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Asian Screenwriters Hoping for Change

While the Writer’s Strike marches on with no end in sight affecting over 20,000 writers in the Writers Guild of America, one such writer is Albert Kim, showrunner, Executive Producer and writer of Avatar: The Last Airbender, Sleepy Hollow, and Nikita. For Kim, the apple doesn’t fall far from the tree. His daughter Emily, who joined him on the picket line during the strike in 2007 at the age of 9, now in her 20s, is a bonafide writer-producer responsible for Incoming Mail, and Prom Night at the Vagabond. Emily is currently a strike captain, fighting for her own rights, as well as future generations, as a screenwriter.  Here are some other writers hoping for change. 


Malaysian-born Adele Lim is known for the Golden Globe-winning film Crazy Rich Asians (2018), based on the best-selling novel by Kevin Swan. She began her career as a script coordinator for Xena: Warrior Princess and has written for such TV series as One Tree Hill, Life Unexpected, Reign, Star-Crossed, Private Practice, and Lethal Weapon.   Lim reportedly left the Crazy Rich Asians sequel after she discovered her writing partner, Peter Chiarelli, was offered a significantly higher salary. She then developed the animated feature Raya and the Last Dragon (2021) alongside Qui Nguyen. Her most recent work was as part of the writing team on Joy Ride, released earlier this year. Lim has given support to young writers as a mentor and speaker for the Coalition of Asian Pacifics in Entertainment.


Five-time Golden Globe and three-time Oscar winner, Ang Lee, a Taiwanese filmmaker, is known for such films as Eat Drink Man Woman (1994), Sense and Sensibility (1995), The Ice Storm (1997), Crouching Tiger, Hidden Dragon (2000), Brokeback Mountain (2005), Lust, Caution (2007), and Life of Pi (2012). While he has collaborated with screenwriters on his films, he is known mainly as a director, though he co-wrote the screenplays for Crouching Tiger, Hidden Dragon, as well as Brokeback Mountain.  Other writing credits include Tortilla Soup (2001), Siao Yu (1995), Eat Drink Man Woman (1994), The Wedding Banquet (1993), and Pushing Hands (1991).


Chinese-American filmmaker Lulu Wang is best known for her Golden Globe-winning 2019 film, The Farewell. She struggled to find financing for the film and when it was suggested to her that she cast a prominent white actor, she stood her ground. As the story is based on her own life, she insisted that it remain authentic. Against the odds, the film, with a modest budget of $3 million, took in $23.1 million at the box office and earned Wang many accolades. She began her career as a journalist before trying her hand at screenwriting which included a short film in 2014, Posthumous. After The Farewell, she released a short film on Apple TV+ called Nian, celebrating the 2021 Chinese New Year.  Her next project, Children of the New World is based on Alexander Weinstein’s collection of sci-fi stories.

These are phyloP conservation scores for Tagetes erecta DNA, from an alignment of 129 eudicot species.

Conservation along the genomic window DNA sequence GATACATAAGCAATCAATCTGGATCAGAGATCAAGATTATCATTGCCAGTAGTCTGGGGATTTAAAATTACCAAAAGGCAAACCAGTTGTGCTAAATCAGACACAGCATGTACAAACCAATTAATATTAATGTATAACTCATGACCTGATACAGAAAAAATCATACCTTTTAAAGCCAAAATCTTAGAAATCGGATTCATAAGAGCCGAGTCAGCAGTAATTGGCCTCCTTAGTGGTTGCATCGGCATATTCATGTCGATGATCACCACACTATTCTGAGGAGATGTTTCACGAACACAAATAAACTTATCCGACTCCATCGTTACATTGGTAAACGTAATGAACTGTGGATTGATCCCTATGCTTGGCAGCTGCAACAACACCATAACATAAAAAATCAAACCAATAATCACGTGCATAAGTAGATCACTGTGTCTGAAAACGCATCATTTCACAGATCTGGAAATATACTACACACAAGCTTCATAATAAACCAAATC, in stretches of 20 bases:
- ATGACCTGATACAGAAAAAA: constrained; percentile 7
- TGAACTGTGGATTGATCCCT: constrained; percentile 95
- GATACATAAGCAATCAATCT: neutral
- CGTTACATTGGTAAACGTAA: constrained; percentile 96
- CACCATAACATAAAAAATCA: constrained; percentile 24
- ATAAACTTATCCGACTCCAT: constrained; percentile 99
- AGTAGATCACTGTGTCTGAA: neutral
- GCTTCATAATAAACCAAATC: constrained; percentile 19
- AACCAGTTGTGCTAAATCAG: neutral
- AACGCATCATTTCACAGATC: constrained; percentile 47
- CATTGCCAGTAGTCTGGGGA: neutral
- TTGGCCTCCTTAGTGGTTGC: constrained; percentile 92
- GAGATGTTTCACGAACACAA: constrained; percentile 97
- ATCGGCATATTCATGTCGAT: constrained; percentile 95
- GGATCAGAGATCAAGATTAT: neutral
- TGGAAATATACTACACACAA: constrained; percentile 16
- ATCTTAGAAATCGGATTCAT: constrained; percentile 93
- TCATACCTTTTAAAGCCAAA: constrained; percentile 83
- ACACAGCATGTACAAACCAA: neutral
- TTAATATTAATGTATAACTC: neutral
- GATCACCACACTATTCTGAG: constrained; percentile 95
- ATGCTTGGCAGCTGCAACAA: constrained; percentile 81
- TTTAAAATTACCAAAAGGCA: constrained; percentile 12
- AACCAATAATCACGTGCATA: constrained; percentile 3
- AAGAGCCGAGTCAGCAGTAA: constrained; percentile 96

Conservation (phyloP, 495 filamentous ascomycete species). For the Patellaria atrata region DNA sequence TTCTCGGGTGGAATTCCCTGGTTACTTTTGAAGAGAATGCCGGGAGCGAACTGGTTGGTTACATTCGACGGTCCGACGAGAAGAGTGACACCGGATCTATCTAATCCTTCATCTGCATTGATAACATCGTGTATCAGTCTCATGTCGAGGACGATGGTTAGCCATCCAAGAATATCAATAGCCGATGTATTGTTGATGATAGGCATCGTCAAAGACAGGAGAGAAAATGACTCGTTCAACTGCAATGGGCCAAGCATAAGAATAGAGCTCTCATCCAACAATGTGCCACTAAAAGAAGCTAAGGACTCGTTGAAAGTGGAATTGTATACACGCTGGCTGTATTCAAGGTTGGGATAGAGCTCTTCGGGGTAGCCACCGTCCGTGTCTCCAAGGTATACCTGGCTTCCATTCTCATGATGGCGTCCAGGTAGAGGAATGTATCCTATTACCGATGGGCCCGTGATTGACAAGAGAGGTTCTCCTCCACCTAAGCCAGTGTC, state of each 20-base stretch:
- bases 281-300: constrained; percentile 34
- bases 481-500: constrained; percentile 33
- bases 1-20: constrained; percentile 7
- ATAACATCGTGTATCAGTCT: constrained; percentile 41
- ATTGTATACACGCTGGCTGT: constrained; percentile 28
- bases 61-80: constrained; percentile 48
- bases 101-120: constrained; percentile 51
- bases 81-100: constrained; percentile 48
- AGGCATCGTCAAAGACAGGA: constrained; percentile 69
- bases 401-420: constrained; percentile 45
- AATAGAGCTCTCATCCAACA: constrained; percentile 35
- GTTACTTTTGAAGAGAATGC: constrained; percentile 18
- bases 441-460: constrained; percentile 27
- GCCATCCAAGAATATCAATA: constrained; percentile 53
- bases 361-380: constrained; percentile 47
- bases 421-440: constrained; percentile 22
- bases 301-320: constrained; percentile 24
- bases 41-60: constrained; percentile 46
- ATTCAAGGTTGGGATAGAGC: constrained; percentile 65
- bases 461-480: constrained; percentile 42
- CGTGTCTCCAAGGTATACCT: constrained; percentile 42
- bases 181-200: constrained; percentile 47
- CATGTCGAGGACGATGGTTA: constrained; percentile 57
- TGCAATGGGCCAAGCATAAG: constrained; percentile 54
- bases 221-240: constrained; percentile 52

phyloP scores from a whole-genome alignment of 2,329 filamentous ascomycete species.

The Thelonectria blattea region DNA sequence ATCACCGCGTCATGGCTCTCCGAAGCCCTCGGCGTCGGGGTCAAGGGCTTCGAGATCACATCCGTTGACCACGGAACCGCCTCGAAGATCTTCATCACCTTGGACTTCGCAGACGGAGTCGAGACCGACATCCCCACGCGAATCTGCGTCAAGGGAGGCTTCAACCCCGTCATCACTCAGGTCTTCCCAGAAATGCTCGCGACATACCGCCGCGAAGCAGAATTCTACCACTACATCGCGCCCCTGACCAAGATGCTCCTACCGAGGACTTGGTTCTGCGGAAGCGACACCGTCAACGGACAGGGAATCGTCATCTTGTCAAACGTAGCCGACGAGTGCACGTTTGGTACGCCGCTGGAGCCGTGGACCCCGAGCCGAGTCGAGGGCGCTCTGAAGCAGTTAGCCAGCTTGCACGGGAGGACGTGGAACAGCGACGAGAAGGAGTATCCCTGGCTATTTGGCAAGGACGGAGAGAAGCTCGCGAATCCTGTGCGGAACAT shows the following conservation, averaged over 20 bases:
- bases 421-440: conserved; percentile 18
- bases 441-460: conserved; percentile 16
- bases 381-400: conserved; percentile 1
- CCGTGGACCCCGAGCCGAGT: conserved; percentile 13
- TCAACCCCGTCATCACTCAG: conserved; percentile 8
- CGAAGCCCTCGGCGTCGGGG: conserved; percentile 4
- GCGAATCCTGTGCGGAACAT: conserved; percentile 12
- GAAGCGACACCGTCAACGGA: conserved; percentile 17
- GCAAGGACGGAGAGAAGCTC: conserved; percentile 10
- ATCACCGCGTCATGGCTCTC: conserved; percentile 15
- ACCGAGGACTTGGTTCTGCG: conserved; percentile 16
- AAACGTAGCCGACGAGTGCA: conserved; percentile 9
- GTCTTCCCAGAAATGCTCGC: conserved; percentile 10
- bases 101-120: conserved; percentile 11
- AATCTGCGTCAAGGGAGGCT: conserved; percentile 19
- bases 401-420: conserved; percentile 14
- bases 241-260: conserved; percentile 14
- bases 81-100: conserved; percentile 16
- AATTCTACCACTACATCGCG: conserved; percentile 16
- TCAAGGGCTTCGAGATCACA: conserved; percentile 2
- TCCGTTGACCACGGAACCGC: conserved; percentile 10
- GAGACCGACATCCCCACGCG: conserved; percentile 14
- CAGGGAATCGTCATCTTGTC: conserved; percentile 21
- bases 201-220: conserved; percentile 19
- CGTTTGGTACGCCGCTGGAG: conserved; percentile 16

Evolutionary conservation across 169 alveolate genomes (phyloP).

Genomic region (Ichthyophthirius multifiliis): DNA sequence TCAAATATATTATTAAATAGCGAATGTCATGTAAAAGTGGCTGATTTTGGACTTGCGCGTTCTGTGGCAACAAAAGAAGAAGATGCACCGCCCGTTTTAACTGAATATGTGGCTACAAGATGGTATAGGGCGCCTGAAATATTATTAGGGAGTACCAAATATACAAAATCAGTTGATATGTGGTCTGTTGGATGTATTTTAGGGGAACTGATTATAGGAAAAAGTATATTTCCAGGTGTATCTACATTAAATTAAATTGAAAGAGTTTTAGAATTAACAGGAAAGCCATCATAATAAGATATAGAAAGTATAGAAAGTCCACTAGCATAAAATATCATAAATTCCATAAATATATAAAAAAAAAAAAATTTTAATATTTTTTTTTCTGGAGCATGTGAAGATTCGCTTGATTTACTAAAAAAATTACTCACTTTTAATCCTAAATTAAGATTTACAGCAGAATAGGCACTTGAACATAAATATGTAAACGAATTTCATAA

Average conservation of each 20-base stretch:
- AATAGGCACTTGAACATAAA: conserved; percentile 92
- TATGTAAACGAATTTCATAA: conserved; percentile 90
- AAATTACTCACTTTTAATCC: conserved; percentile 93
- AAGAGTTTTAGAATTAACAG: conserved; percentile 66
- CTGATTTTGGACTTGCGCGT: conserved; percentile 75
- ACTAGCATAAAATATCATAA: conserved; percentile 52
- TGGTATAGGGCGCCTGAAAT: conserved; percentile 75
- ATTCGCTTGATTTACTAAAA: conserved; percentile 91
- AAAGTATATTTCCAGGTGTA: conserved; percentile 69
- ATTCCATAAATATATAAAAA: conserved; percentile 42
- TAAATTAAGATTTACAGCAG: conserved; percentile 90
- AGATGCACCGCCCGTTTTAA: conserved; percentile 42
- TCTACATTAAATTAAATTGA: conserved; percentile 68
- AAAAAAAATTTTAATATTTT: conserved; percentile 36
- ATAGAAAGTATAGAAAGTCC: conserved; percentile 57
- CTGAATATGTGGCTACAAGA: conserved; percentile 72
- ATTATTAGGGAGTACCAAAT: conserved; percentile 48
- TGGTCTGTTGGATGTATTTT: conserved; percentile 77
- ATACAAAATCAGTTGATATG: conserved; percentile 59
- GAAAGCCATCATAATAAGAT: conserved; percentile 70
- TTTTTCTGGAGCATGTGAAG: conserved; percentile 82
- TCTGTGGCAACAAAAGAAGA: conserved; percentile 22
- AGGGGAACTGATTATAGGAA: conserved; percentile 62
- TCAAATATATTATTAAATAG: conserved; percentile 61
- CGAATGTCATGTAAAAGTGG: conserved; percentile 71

Cary Joji Fukunaga is a Japanese-American filmmaker who made his debut with Sin Nombre, which he wrote and directed in 2009, and which earned numerous accolades for his first effort. He is primarily known for Beasts of No Nation (2015) which he adapted from the novel by Uzodinma Iweala.  Other screenwriting credits include The Dark Tower (2017), based on Stephen King’s novel. He also adapted King’s famously successful horror story “It.” Fukunaga is also credited as a co-writer on the James Bond film No Time to Die (2021). Prior to feature films, he wrote screenplays which include Kofi (2003), and Victoria para chino (2004).


Amina Munir is known for writing the TV series Never Have I Ever (2020), LA to Vegas (2018), and Happy Together (2018), and more recently, Mr. Mayor (2021 – 2022).  The Indian American screenwriter and producer told Vogue India that she enjoys writing comedy because ‘it takes the sting off painful truths.’ She also said, “I think of the times I’ve felt betrayed by portrayals of South Asian women in Hollywood who are either oppressed and/or too academically focused,” she said. “So, naturally, I am tempted and drawn to messy and complex characters—women who embody good intentions but bad decision-making, women who get to be human and experience a spectrum of emotions.”